Italy is battling the European Union over government spending levels. The country's banks may end up paying the price.
The European Commission rebuked the Italian government on Tuesday over a draft budget that calls for a sharp spending increase in violation of EU rules. Italy will have to back down or face fines.
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The escalation caused Italian stocks to drop and government bond yields to rise, pushing up borrowing costs. The euro slipped against the US dollar.
Italian banks own huge amounts of the government's $2.6 trillion of debt, and investors have punished the sector this year as the value of those bonds has dropped.
An extended budget battle between the country's government and the European Union could cause bond prices to dip further, eroding the financial position of banks.
"Italian banks are directly exposed ... through their holdings of Italian government debt," Fitch Ratings warned last week. "Many of the country's banks hold large amounts of Italian sovereign debt relative to their capitalization."
Italy's banks have been struggling for years with high costs, low returns and over €200 billion ($229 billion) worth of bad loans. Fitch analysts said that the sector has gotten better at dealing with bad debt, but they warned that progress could stall if investors are scared off by the government's economic plans.
"We can get into a situation where things were slowly getting better, to one in which banks are again under pressure," said Federico Santi, an analyst at the Eurasia Group.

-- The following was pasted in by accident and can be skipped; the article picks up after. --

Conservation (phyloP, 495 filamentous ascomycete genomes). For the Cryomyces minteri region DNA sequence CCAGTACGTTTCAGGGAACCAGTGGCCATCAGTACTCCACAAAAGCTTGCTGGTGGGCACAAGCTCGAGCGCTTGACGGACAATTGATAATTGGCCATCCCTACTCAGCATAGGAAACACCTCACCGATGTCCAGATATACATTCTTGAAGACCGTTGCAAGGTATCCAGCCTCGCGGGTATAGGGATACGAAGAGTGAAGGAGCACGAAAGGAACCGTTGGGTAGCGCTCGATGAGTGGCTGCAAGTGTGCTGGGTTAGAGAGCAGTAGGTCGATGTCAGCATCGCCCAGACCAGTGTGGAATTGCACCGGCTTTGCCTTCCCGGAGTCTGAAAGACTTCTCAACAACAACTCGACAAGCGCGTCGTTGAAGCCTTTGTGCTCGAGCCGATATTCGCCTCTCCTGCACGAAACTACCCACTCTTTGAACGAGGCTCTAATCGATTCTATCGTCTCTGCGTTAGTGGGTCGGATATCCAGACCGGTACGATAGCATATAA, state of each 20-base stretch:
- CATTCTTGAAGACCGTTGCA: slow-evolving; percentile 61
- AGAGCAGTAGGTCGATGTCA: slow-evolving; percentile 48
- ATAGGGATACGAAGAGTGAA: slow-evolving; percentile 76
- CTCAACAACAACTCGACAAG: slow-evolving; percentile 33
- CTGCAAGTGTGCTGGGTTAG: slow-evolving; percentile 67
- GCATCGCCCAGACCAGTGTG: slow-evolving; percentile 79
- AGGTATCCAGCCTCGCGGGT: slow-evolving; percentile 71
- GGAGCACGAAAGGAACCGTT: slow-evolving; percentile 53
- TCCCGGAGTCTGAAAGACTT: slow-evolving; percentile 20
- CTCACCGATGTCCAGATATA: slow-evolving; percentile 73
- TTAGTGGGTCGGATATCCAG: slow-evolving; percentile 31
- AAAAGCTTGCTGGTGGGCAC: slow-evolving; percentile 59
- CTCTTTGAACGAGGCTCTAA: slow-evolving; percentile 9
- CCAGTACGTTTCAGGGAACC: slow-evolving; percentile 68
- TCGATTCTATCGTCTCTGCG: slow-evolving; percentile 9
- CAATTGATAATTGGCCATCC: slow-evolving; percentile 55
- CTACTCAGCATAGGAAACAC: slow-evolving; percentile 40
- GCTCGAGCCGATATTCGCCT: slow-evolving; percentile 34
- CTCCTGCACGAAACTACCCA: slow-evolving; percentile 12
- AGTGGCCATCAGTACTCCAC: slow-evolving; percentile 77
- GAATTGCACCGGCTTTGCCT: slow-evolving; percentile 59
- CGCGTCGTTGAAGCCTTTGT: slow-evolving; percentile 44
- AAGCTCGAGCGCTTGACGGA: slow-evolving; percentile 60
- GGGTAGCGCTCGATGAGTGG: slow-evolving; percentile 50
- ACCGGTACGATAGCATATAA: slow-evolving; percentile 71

Shares in Banca Monte dei Paschi di Siena (BMDPY), the world's oldest lender, are down a staggering 62% since January. Intesa Sanpaolo (IITSF) has lost 29% in the same period, while UniCredit (UNCFF) is down almost 28%.
The stock declines reflect investor fears over the strength of the banks and the election of a government formed by populist parties who have at times questioned whether the country should continue to use the euro.
Italy has spent tens of billions of euros in recent years propping up the banks, which has in turn put more pressure on the government's finances.
Declining bond prices weaken the balance sheets of banks that hold government debt. Banks that get into trouble may then require bailouts that stretch government finances further.
"It's the infamous doom loop between the government and banks," said Santi.
Investors are also worried about the risk of contagion because roughly one fifth of Italy's government bonds is held in other eurozone countries.
"Linkages through the banking system tie Italy closely to its European partners," said Holger Schmieding, chief economist at Berenberg bank.
Investors will be watching carefully to see how Italy responds to the EU ultimatum. While the country has three weeks to revise its budget, Standard & Poor's will update its rating of government debt on Friday.
"It is tempting to try to cure debt with more debt, but at some point the debt [becomes] too heavy and at the end of the day, you end up having no freedom at all," Valdis Dombrovskis, vice president of the European Commission, said during a press conference on Tuesday.